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Gays Serving in the U.S. Military - Who should decide?

By maxwell edison ·
Tags: Off Topic
Disclaimer: My personal position is two-fold:

One: A person's sexual preference and/or practice is his/her own business. I don't know whether sexual orientation is a matter of choice or birth, nor do I care. It's not my business what you do; it's not your business what I do.

Two: Serving in the military IS NOT a Constitutional right. The military can indeed discriminate for a variety of reasons (sorry, you have flat-foot), all of which are implemented for the purpose of maintaining the most effective military force possible. If you disagree, please show me the exact article of the Constitution that shows me to be wrong. The mission of the military is to be the most effective fighting force - no more, no less.

Having said that, whether or not gays are allowed to serve in the military is a question that I would pass on to the military experts; I'd yield to their opinion.

What's yours?

Edited to change the title and add the following content:

http://techrepublic.com.com/5208-6230-0.html?forumID=102&threadID=337373&messageID=3376274&tag=content;leftCol

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they get caught

by Oz_Media In reply to You speak like its the fi ...

that's the great thing about our government, well it's not bad anyway, and about all that it's got going for it. The minority party keeps the majority in check and the majority KNOWS they will be toppled in a heartbeat if they screw up.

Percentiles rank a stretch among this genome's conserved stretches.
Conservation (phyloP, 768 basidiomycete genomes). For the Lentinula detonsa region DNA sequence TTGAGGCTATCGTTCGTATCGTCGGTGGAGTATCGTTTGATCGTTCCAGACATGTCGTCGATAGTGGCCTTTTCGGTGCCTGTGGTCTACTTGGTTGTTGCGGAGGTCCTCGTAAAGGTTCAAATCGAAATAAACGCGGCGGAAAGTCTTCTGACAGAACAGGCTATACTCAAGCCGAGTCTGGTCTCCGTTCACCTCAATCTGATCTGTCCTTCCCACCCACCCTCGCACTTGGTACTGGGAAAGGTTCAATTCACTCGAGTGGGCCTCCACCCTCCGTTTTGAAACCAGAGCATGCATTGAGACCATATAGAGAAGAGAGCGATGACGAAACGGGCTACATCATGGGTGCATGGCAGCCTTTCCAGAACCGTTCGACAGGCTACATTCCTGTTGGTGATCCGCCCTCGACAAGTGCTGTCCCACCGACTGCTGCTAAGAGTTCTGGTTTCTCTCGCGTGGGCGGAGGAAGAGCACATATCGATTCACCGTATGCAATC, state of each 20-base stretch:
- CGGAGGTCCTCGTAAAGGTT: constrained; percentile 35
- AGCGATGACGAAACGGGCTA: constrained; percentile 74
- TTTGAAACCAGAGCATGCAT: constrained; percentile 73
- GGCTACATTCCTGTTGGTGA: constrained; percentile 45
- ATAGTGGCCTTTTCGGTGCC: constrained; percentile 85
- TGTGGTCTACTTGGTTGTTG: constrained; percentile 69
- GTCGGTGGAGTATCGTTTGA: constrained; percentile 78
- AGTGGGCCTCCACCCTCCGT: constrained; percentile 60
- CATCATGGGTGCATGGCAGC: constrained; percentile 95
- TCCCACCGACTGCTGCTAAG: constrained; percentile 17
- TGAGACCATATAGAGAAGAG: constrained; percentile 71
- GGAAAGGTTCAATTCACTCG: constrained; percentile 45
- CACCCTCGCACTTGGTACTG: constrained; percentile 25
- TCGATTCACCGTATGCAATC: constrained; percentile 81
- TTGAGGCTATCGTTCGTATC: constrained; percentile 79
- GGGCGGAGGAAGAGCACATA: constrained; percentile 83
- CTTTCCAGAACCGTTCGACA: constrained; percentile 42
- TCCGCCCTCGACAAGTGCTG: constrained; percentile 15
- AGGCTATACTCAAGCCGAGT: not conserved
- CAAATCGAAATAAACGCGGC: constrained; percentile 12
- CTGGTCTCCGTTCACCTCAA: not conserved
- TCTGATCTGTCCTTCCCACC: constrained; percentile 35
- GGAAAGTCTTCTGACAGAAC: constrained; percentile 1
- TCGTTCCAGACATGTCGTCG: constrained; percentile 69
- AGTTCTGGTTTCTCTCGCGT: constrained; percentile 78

Other than that, they are all bullspit politicians who don't merit a moment's credibility. But at least we all know it and don't defend the creepy baystards, no matter what party we voted for.

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They get pied in the face

by Slayer_ In reply to You speak like its the fi ...

when they get caught

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Obama is still in office, isn't he?

by Oz_Media In reply to That's true enough

From what I understand, campaign promises unless specified to date, are a list of objectives the candidate will seek to impart during a four year term in office.

If I am not wrong, he is almost halfway through that term now (Nov. 2008, right?)
In the first half of his term, did he not finish implementing national health care and start reallocating troops from Iraq to Afghanistan (and a bunch of other stuff I am sure some oppose and some support)?

My point is, from what I understand he still has two years to make good on campaign promises, or is he supposed to have it all sorted in the first year or two then just surprise everyone with his actions for the next two years?

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Point of clarification

by CharlieSpencer In reply to Obama is still in office, ...

Oz, Obama (and all presidents these days) was indeed elected in Nov 2008. However, presidential terms begin in January (20th?) of the following year; in this case 2009. Originally the term didn't begin until March of the following year. I've forgotten when it was changed, but at some point someone realized the newly elected no longer needed four months to relocate.

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Fair enough

by Oz_Media In reply to Obama is still in office, ...

I knew there was a period of a few month before they were actually "handed the keys" so to speak. But doesn't that make his time actually IN office even shorter so far?

So he's been in less than 2 years, yet is expected to have upheld all campaign promises already? Is this the way all presidents are viewed? "You said you'd get it done so do it already!"